The second general election for the Dominion took place in 1872. It was marked by the complete defeat of the Anti-Unionist party in Nova Scotia, only one member of which secured his election, thus exactly reversing the Canadian Pacific railway question. vote of 1867. While Sir John Macdonald’s administration was supported in Nova Scotia, it was weakened in Ontario on account of the clemency shown to Riel, and in Quebec by the refusal to grant a general amnesty to all who had taken part in the rebellion. Two important members of the cabinet, Sir G. Cartier and Sir F. Hincks, were defeated. Opposition to the Washington treaty and dread of the bold railway policy of the government also contributed to weaken its position. But a graver blow, ending in the complete overthrow of the administration, was soon to fall as the result of the election. In 1872 two companies had been formed and received charters to build the Canadian Pacific railway. Sir Hugh Allan of Montreal was at the head of the one, and the Hon. David Macpherson of Toronto was president of the other. The government endeavoured to bring about an amalgamation of these rival companies, believing that the united energies and financial ability of the whole country were required for so vast an undertaking. While negotiations to this end were still proceeding the election of 1872 came on with the result already mentioned. Soon after the meeting of parliament, a Liberal member of the House, Mr L. S. Huntingdon, formally charged certain members of the cabinet with having received large sums of money, for use in the election, from Sir Hugh Allan, on condition, as it was claimed, that the Canadian Pacific contract should be given to the new company, of which he became the head on the failure of the plan for amalgamation. These charges were investigated by a royal commission, which was appointed after it had been decided that the parliamentary committee named for that purpose could not legally take evidence under oath. Parliament met in October 1873, to receive the report of the commission. While members of the government were exonerated by the report from the charge of personal corruption, the payment of large sums of money by Sir Hugh Allan was fully established, and public feeling on the matter was so strong that Sir J. Macdonald, while asserting his own innocence, felt compelled to resign without waiting for the vote, of parliament. Lord Dufferin, who had succeeded Lord Lisgar as governor-general in 1872, at once sent for the leader of the Opposition, Mr Alexander Mackenzie (q.v.), who succeeded in forming a Liberal administration which, on appealing to the constituencies, was supported by an overwhelming majority, and held power for the five following years.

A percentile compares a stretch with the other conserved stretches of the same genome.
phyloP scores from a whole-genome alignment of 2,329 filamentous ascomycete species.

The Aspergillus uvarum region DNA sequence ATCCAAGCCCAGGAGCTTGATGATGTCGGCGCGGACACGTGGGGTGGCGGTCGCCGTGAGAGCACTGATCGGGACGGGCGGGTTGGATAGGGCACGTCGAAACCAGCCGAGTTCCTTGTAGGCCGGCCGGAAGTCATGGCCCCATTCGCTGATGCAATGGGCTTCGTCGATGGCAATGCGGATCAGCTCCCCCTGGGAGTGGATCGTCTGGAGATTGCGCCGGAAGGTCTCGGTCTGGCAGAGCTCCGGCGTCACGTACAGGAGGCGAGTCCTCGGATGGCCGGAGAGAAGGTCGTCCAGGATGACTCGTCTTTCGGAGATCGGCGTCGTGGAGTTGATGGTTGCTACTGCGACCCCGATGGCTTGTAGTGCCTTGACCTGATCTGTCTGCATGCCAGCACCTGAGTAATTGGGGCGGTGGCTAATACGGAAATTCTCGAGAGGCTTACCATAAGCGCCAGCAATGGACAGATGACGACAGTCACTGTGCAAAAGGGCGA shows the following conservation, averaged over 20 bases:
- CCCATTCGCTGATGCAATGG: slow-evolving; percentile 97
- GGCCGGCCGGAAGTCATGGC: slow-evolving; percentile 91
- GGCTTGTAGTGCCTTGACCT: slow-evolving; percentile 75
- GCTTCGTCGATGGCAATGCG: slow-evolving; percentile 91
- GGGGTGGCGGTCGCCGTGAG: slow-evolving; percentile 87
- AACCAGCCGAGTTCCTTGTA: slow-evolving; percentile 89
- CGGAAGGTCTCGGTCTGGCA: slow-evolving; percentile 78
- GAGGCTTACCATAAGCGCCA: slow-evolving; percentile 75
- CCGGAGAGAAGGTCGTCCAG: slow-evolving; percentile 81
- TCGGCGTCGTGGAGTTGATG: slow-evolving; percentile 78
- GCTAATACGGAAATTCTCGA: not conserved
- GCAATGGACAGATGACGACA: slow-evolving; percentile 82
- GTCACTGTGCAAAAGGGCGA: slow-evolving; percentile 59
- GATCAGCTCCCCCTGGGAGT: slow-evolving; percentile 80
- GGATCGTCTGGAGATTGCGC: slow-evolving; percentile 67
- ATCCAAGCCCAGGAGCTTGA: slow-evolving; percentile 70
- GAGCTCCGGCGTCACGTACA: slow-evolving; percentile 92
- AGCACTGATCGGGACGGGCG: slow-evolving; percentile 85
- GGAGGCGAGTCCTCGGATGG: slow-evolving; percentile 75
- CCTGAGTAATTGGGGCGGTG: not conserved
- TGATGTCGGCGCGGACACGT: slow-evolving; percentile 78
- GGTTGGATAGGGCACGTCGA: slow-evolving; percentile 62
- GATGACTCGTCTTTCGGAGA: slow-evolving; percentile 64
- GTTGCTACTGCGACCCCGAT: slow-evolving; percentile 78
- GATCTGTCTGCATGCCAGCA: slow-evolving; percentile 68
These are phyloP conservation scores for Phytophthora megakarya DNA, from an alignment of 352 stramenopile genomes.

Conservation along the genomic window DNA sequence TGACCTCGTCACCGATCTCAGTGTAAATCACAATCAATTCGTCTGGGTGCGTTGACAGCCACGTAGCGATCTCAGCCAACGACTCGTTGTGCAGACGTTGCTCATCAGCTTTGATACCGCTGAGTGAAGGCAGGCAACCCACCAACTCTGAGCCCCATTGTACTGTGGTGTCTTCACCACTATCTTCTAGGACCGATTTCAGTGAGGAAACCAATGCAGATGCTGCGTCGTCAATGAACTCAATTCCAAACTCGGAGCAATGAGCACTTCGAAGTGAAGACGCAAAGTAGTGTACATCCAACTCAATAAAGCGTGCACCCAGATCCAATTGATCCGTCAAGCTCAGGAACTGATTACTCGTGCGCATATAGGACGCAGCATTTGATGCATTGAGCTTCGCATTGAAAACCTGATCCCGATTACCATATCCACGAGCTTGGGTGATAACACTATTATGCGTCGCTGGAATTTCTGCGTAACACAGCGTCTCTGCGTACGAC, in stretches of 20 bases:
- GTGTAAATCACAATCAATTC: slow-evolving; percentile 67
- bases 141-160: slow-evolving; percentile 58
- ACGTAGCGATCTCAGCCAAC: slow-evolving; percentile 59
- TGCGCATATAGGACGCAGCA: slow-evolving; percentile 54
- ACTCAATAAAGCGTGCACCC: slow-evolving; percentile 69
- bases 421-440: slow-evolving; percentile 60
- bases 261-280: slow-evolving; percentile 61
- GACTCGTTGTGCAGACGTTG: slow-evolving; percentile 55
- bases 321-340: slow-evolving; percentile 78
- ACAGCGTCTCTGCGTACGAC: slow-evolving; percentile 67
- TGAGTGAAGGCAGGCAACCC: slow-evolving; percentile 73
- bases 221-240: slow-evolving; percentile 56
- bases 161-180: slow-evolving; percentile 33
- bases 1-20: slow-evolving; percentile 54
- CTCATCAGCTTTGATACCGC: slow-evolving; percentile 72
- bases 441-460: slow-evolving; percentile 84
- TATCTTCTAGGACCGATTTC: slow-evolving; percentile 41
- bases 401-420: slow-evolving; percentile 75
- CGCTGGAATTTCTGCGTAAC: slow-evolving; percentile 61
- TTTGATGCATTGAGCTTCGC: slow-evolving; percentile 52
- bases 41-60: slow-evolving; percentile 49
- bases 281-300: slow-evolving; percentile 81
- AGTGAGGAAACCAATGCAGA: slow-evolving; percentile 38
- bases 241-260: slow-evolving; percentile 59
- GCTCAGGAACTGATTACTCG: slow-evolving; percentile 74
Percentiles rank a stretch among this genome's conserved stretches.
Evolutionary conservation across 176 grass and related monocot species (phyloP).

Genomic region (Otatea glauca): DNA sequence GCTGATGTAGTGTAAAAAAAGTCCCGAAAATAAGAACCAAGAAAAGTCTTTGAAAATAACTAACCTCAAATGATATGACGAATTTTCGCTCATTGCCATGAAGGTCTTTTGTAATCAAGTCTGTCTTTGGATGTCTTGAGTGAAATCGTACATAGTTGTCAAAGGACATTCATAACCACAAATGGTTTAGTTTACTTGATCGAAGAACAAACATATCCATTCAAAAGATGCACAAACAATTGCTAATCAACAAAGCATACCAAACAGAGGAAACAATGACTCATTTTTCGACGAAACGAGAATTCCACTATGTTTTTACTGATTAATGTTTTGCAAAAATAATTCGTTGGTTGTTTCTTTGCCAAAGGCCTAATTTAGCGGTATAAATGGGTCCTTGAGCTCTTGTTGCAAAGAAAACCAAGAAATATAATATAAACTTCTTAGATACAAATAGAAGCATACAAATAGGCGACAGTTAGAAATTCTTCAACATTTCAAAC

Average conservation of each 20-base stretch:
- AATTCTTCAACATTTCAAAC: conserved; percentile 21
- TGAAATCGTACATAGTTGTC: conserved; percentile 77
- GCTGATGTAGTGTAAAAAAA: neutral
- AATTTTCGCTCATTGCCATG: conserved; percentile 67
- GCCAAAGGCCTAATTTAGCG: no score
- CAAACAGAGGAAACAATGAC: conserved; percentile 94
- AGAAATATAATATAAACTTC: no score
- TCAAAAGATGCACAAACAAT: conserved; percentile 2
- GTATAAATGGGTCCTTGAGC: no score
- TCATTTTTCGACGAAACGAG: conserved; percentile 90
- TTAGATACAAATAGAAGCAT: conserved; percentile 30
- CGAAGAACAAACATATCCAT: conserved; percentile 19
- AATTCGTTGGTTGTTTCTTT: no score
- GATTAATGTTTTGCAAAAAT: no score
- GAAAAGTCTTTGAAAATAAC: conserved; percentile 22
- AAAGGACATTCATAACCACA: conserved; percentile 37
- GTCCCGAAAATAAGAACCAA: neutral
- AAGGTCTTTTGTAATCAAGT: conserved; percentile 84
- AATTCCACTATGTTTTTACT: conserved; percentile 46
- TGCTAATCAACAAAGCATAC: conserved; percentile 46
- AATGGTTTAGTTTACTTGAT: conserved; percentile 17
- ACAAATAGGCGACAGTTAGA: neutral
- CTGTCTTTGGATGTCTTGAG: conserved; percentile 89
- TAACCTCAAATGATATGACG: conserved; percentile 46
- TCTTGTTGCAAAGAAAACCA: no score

On the accession to power of the Liberal party, a new policy was adopted for the construction of the trans-continental railway. It was proposed to lessen the cost of construction by utilizing the water stretches along the route, while, on the ground that the contract made was impossible of fulfilment, the period of completion was postponed indefinitely. Meanwhile the surveys and construction were carried forward not by a company, but as a government work. Under this arrangement British Columbia became exceedingly restive, holding the Dominion to the engagement by which it had been induced to enter the union. A representative of the government, Mr (later Sir James) Edgar, sent out to conciliate the province by some new agreement, failed to accomplish his object, and all the influence of the governor-general, Lord Dufferin, who paid a visit at this time to the Pacific coast, was required to quiet the public excitement, which had shown itself in a resolution passed by the legislature for separation from the Dominion unless the terms of union were fulfilled.

Meanwhile a policy destined to affect profoundly the future of the Dominion had, along with that of the construction of the Canadian Pacific railway, become a subject of burning political discussion and party division. Economic
“national
policy.”

During the period of Mr Mackenzie’s administration a profound business depression affected the whole continent of America. The Dominion revenue showed a series of deficits for several years in succession. The factories of